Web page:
One way of understanding what we are doing in philosophical counselling or coaching is that we living the life of philosophy. I do not mean theoretical reflection, I mean taking an honest and searching look at ourselves. Philosophy, an ancient Greek word, means "love of wisdom." To live philosophically is to commit yourself to living as wisely as you can.
This is why I say that philosophical coaching is like personal training at the gym, only for your mind and heart. You can tell a philosopher by how they live.
People sometimes criticise philosophy because they expect it to be easy and entertaining. As though you could sit on the couch, turn on the TV, and grow in physical strength and fitness. Philosophy is about cultivation. This is why Socrates praised the examined life as the best kind. He was a father, a craftsman, a soldier, and he died for his commitment to truth and goodness. His notion of “examination” was concrete, it was a way of living, a way of being with one another, an active commitment to becoming what you might be.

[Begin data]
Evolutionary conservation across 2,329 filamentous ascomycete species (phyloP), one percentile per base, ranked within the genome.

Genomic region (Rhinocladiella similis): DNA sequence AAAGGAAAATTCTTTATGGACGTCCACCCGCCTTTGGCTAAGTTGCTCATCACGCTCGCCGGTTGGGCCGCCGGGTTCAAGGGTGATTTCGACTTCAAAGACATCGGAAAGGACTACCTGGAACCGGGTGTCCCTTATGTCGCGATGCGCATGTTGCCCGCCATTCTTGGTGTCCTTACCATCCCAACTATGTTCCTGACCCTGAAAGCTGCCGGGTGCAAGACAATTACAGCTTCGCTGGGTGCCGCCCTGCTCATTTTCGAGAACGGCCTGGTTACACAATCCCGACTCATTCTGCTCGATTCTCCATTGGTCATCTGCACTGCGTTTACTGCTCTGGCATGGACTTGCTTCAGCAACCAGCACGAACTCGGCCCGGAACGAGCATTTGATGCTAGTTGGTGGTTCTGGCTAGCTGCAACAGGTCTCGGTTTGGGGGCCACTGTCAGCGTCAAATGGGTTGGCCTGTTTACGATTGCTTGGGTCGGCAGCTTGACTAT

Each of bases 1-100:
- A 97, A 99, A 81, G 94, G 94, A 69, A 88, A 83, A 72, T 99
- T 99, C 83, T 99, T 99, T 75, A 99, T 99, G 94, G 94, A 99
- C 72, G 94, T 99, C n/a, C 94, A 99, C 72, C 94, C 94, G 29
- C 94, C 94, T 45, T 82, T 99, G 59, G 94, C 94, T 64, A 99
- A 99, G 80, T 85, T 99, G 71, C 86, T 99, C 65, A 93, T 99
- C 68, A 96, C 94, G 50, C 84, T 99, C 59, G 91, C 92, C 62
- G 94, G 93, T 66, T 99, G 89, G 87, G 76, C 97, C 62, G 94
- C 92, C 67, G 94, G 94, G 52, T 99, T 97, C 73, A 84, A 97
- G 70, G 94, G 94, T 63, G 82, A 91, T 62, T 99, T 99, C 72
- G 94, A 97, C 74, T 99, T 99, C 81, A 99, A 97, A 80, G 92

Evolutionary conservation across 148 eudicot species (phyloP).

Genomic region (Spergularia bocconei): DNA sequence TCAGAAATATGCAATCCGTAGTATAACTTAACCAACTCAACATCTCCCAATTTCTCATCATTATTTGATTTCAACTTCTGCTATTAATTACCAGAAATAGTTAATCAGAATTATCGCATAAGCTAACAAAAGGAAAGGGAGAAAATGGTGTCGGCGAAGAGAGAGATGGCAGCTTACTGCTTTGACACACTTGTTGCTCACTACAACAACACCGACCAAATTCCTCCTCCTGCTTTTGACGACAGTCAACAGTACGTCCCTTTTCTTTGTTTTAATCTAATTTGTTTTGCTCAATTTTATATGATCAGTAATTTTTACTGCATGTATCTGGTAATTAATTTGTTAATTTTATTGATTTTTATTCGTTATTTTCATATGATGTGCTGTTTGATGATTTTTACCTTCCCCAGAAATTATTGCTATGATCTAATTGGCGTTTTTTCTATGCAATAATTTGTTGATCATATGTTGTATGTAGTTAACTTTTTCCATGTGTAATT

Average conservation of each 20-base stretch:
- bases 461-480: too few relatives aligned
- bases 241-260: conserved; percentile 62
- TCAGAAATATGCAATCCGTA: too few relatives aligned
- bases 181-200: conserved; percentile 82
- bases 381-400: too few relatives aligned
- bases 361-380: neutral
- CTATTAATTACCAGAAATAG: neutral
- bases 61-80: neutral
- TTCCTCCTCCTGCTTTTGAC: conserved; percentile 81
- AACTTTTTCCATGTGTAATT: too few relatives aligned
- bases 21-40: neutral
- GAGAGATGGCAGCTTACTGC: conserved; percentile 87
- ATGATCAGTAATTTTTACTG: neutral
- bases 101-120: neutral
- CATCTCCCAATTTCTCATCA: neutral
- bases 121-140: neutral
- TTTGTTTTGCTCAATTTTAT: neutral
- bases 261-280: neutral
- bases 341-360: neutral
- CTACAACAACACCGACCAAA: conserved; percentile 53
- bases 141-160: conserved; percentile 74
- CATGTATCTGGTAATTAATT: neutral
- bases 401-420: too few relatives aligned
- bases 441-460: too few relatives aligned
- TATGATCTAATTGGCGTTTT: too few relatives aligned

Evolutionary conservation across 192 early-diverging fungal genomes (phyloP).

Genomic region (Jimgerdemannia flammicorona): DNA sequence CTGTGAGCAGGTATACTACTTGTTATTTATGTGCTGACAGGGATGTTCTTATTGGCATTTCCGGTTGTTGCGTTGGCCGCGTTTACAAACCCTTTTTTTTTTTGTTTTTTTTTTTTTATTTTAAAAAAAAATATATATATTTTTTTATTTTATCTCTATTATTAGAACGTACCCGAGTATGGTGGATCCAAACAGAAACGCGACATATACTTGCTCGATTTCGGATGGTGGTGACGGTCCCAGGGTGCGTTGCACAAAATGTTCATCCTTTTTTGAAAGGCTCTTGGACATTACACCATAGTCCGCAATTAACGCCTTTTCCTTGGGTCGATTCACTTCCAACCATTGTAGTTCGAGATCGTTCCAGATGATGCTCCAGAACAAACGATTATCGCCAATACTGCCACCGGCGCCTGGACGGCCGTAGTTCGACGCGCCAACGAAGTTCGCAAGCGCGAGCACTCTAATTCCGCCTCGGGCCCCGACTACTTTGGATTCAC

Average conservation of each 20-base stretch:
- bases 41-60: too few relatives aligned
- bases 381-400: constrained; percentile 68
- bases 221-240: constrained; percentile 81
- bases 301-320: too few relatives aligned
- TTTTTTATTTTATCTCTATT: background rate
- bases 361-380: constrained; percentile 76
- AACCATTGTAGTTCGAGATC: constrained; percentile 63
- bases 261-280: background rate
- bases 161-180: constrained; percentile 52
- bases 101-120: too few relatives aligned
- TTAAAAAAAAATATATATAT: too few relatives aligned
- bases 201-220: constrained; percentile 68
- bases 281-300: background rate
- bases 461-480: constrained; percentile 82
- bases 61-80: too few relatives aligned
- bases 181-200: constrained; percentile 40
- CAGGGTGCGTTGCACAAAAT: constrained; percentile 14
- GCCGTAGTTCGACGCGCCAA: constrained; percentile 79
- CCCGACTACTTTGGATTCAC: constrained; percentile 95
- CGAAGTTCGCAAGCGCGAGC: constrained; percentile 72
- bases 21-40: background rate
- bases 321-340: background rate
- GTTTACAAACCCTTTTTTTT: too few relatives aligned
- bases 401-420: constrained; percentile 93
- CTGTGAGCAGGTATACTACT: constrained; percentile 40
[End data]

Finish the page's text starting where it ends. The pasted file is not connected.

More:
Robert Solomon wrote a book called The Joy of Philosophy. That's the perfect title. I have done philosophy all my adult life, after discovering it during the year I spent in an Italian monastery, where medieval philosophy was there among the few English-language books on offer. And it has been a joyful journey. A practice of the head, and heart, and hands. A way of loving the world, and paying deep attention to all that is good in life.